Karana-Kusumakara or The Poems of The Body (A Color Photograph on Each Page)

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Item Code: IHE094
Publisher: Bharatiya Vidya Bhawan
Author: Bhatt Bhalchandra
Edition: 2004
Pages: 175 (136 Color Illustrations)
Cover: Hardcover
Other Details 9.2” X 7.0”
Weight 650 gm
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Book Description

Back of the Book

The human mind is not capable of composing a perfect work of art. So do not try in vain otherwise you will lose art form that work.



The inherent feelings of the human mind are usually expressed through different limbs of the body with their actions or gestures.

These physical gestures of the limbs of hands and feet are named as KARANAS. They consist of artistic lengthening and contractions of the human body. They are described in the Natyashastra.

When the relation between KARANA and Acting can be described as

- relation between a pervader and the pervaded objects or
- relation between a part and a whole.

We shall find similarity or likeness between a KARANA and acting in form. But we know that the KARANAS do not have that likeness and popularity which is consisted in acting.

For there is pre-eminence of characteristic specialty in the KARANAS. Because of this nature they are enjoyable by really cultured spectators only. Moreover the demonstration of the excitement of the feelings is imitative in Acting. There is nothing like this in case of KARANAS.

With this point of view the Natyasastra considers the importance of KARANAS more in subtlety than Acting. And we know that acting helps us in enjoying the dramatic sentiment. In the same way the KARANAS also become a medium of experiencing the sentiment. This sentiment is enjoyable by the characters as well as the spectators.

KARANA is a form of art. We know that even sculptures idols and pictures which are devoid of life element are in the form of KARANAS.

Just as KARANAS are visible the RASAS (or sentiments) can also be expressed through the body. They are expressed thus. Thus the sentiments are in the train of the KARANAS. So they also have been given a place in this work.

Regarding KARANAS there is no statements in the Natyasastra which confines them to a particular number. Really speaking there is multiplicity in KARANAS. Moreover there is scope fro research too. They are open for permutations and combinations.

We find variety of physical postures in ancient sculptures and idols of different gods and goddesses. Sometime they are found in dancing postures. One of such dance is ODISI. Therein the Verses from gitagovinda by devotee poet Jayadeva are artistically woven. The Devadasis who have sacrificed their felling of Love, Devotion, Service and total surrender sing the verses while dancing. At the time we feel that they are seen in the from of various KARANAS. As if they are themselves KARANAS incarnate.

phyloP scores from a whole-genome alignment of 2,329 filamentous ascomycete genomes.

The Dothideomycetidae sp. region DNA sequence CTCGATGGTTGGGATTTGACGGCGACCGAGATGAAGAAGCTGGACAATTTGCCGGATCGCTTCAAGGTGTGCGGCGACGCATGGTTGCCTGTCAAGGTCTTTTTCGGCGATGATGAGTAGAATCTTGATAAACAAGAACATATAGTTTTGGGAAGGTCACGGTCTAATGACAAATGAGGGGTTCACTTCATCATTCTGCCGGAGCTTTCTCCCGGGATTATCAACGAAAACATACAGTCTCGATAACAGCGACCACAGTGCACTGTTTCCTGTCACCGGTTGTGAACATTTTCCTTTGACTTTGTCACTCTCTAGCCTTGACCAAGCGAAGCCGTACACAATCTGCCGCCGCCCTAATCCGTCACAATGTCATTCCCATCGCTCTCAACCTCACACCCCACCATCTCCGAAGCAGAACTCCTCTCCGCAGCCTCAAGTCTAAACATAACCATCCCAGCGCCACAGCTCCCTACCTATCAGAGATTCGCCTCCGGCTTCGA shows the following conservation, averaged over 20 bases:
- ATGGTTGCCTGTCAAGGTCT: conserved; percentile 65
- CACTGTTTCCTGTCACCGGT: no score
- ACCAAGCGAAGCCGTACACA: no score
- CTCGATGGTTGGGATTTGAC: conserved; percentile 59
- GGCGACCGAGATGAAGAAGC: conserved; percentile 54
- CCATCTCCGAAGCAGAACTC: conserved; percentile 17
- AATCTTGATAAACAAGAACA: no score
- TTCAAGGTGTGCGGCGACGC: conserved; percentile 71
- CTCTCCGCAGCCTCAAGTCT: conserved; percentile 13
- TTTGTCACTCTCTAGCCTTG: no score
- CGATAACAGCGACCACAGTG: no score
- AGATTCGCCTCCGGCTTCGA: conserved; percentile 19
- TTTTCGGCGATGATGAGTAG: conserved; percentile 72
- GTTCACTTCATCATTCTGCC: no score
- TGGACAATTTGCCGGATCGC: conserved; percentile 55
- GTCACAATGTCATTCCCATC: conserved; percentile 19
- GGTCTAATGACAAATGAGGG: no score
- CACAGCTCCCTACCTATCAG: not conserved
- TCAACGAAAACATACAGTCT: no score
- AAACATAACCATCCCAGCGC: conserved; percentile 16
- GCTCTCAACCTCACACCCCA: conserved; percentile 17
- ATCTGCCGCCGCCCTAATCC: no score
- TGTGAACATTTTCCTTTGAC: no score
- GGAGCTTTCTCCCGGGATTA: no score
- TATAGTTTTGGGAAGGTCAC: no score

The Kathakali dance consists of costumes, feelings, different, postures of hands and the sentiment concerned. It gets its perfection in a variety of physical gestures various tones of speech and adventitious gestures. But in ancient times it was staged under the sky in moon-light. And so it was called Folk-dance

In this dance there are on or more characters. They stage puranic legends, Dramas, Episodes and Historical Events. They are expressed with a variety of musical tones. These episodes are evinced with the help of various KARANAS, symbols connected with particular gods and goddesses and adventitious gestures.

The aim is that of spiritual path. The Devadasis are totally devoted to the Lord. They dance with music and songs before the lord. This worship takes place daily in the morning as well as the evening. In a way we can say that prayer, worship, light-worship, are offered to the lord by the dancer. And thus the Puranic legends are staged through variety of physical postures in dance.

In Kathak Dance various events of the life Radha and Krishna are presented with musical tunes and songs. Herein their love-dialogues salutations etc are presented. There are swift movements of physical gestures.

Musical movements of the dancer’s body are special features of this sort of Dance. This dance is performed by a couple of dancers. At that time the dancing postures are performed singly or in couple postures or KARANAS.

The Manipuri dance has as its special features – a peculiar pause form and gracious movements. The symbols and KARTAL are its special symbols. This dance is performed with the rhythm of the drum and the sweet tunes of a flute. At the performance of this dance we find that KARANAS of one or more than one dancers intermingle.

This dance is performed by the team of Radha Krishna and cowherds. It is called RASALEELA (the Rasa-Dance). It is presented in the company of the two sided drum, rhythm, recitation and musical kirtan in Vraj dialect.

In this dance the dancers put on the costumes of Radha and Krishna and presented the life-story of Radha- Krishna. Therein occasionally the KARANAS are3 performed singly or in mass by the team of dancers. Various phases of Krishna life are indicated through different KARANAS. Thus the life-story of Radha- and Krishna is being exhibited through musical movements of the KARANAS.

The KUCIPUDI dance is a well-known dance of Andhra Pradesh. This sort of dance developed in the days of the EMPIRE of Vijaya Nagar. In this dance the puranic Episodes of the 17th century are exhibited in the style of Kuci Pudi. Special sorts of physical postures are enacted in this dance.